Experienced turkey hunters are likely to have success at Sacramento River National Wildlife Refuge in northern CA.  Wild turkeys are common within the refuge’s riparian woodlands and floodplain habitats.  This relatively new wildlife refuge is composed of 26 units along a 77-mile stretch of the Sacramento River from Red Bluff to Princeton.  Twelve of these units are partially or entirely open to hunting.  The state fall season is just in time for Thanksgiving.  One turkey of either sex may be taken.  There are spring seasons for shotgun and archery.  A boat is necessary for access, except on Sul Norte Unit, which has a parking area.  The most reliable boat launches are at the Bidwell-Sacramento River State Park (Irvine Finch River Access and Pine Creek Boat Launch) and Ord Bend Park.  For more information call (530) 934-2801 or visit

Located 75 miles from Nashville, Cross Creeks National Wildlife Refuge in Dover, TN, offers a great public hunting opportunity along 12.5 river miles of the Cumberland River. The refuge’s woodland habitat holds sizable numbers of popular game species, including turkey. Turkey may be hunted in the spring or fall seasons during general-access hunts. Fall is archery only through November 14th with weekend closures for quota deer and youth hunts. The spring hunt is firearms. In addition to a state license, hunters are required to have a $12.50 refuge permit. For more information call (931) 232-7477 or visit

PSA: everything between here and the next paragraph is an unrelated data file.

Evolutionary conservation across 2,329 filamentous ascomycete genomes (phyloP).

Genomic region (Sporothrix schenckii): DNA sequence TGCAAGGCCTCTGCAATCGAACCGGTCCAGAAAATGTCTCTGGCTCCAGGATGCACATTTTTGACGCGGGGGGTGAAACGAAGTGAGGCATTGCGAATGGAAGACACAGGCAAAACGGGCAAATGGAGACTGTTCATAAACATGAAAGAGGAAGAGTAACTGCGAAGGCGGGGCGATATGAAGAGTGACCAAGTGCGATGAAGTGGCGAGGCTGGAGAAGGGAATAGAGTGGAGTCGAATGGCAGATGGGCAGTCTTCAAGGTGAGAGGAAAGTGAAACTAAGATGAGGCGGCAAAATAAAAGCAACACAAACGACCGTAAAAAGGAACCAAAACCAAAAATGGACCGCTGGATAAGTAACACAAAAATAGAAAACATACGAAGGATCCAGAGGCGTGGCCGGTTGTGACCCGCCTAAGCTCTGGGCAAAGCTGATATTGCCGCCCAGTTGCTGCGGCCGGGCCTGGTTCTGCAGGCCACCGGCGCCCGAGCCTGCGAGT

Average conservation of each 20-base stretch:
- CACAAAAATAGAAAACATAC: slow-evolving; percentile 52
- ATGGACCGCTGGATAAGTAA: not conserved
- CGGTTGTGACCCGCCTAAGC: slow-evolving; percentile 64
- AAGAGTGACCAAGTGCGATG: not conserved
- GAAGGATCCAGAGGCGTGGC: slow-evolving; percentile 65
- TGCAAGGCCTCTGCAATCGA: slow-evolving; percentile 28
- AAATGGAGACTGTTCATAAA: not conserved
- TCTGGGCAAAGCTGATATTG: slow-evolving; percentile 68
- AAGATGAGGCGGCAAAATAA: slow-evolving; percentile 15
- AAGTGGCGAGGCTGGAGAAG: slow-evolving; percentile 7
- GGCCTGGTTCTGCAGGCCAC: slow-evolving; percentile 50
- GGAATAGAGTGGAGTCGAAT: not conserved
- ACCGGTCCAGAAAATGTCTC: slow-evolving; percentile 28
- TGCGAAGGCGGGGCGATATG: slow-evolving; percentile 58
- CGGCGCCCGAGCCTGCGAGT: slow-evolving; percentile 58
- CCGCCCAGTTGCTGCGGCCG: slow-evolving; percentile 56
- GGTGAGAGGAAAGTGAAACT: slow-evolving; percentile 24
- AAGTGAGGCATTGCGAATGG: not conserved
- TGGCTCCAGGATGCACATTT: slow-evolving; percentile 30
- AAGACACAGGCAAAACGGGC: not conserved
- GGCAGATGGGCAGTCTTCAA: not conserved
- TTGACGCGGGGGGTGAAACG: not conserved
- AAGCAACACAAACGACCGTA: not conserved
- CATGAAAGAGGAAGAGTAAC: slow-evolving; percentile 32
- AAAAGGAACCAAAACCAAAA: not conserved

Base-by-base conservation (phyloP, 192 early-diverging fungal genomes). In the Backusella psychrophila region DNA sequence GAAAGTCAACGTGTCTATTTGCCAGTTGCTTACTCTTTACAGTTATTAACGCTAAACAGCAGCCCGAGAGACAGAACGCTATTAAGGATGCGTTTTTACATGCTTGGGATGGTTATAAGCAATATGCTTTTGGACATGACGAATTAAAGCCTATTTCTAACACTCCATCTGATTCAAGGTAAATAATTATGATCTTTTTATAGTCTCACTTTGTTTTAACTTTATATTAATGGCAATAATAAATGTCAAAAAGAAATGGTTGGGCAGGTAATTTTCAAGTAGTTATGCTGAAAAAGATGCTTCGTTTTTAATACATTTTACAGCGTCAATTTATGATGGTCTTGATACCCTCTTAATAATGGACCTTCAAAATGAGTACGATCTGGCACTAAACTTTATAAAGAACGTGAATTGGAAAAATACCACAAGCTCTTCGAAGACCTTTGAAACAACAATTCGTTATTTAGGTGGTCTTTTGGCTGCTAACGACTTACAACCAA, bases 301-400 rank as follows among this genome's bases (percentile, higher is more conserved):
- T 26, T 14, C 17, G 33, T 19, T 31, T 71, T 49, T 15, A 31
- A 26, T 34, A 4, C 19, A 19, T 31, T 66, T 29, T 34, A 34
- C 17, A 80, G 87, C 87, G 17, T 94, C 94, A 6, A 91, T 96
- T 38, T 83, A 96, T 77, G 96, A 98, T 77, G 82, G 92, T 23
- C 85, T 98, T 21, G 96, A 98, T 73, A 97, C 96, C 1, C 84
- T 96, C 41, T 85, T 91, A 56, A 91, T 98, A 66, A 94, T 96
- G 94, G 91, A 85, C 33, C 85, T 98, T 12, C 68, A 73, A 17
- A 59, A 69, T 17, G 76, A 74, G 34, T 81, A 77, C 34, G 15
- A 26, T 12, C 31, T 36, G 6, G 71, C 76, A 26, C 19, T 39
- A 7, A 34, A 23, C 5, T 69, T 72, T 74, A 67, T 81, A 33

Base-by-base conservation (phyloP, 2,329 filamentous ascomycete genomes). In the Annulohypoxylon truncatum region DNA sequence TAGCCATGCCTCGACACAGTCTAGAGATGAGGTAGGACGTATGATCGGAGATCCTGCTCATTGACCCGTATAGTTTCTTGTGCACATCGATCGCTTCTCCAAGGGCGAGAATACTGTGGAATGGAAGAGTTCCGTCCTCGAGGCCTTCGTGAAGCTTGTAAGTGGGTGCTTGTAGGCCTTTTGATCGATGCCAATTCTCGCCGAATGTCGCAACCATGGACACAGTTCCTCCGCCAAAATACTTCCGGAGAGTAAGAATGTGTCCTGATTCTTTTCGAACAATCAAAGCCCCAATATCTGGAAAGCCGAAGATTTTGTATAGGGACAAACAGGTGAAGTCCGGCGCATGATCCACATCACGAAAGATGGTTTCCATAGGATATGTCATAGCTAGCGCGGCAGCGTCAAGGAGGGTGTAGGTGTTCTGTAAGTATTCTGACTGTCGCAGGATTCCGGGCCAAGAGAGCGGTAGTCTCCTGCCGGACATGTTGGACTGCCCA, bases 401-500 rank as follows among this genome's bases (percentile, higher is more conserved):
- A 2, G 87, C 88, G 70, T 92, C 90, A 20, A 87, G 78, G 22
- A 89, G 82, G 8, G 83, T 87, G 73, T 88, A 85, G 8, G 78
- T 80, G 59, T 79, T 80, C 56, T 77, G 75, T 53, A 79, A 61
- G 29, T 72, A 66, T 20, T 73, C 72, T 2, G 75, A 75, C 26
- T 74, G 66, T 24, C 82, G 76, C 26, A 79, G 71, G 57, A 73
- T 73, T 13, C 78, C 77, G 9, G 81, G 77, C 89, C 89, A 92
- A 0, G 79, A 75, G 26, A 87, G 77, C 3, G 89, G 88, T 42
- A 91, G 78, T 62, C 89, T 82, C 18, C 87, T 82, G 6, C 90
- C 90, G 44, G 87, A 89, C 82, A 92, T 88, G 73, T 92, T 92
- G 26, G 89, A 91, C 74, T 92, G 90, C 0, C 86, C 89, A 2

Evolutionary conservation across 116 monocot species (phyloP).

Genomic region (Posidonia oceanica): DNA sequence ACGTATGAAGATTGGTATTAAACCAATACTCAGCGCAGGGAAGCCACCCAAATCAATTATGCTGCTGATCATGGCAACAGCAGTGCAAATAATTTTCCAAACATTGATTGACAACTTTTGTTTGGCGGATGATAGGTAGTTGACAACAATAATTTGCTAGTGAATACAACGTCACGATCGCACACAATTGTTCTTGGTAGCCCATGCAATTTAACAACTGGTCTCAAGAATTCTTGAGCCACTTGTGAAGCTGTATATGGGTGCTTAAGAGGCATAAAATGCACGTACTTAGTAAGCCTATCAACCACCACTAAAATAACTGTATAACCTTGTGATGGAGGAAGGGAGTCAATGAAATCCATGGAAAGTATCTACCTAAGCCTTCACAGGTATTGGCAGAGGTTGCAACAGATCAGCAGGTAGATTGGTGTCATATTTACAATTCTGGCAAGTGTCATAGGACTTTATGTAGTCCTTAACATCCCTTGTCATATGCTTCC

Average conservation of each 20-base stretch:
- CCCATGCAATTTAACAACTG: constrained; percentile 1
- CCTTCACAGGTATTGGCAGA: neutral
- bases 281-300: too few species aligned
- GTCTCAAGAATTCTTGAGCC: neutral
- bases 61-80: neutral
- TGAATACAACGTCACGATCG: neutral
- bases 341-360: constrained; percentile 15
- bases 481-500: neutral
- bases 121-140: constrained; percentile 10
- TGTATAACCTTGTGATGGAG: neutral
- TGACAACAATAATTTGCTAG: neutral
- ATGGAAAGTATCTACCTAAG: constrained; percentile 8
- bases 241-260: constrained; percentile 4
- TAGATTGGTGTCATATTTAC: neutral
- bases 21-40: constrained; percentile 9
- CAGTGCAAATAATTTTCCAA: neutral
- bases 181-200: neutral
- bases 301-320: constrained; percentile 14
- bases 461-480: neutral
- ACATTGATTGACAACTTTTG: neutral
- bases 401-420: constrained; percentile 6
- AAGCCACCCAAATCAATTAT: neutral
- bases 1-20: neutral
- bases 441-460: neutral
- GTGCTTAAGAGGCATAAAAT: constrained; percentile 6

About the U.S. Fish and Wildlife Service
The U.S. Fish and Wildlife Service is the principal Federal agency responsible for conserving, protecting and enhancing fish, wildlife and plants and their habitats for the continuing benefit of the American people. The Service manages the 97-million-acre National Wildlife Refuge System, which encompasses 548 national wildlife refuges, thousands of small wetlands and other special management areas. It also operates 69 national fish hatcheries, 63 fish, wildlife management offices, and 81 ecological services field stations. The agency enforces federal wildlife laws, administers the Endangered Species Act, manages migratory bird populations, restores nationally significant fisheries, conserves and restores wildlife habitat such as wetlands, and helps foreign governments with their conservation efforts. It also oversees the Federal Assistance program, which distributes hundreds of millions of dollars in excise taxes on fishing and hunting equipment to state fish and wildlife agencies.
For more information about the U.S. Fish and Wildlife Service, visit our homepage at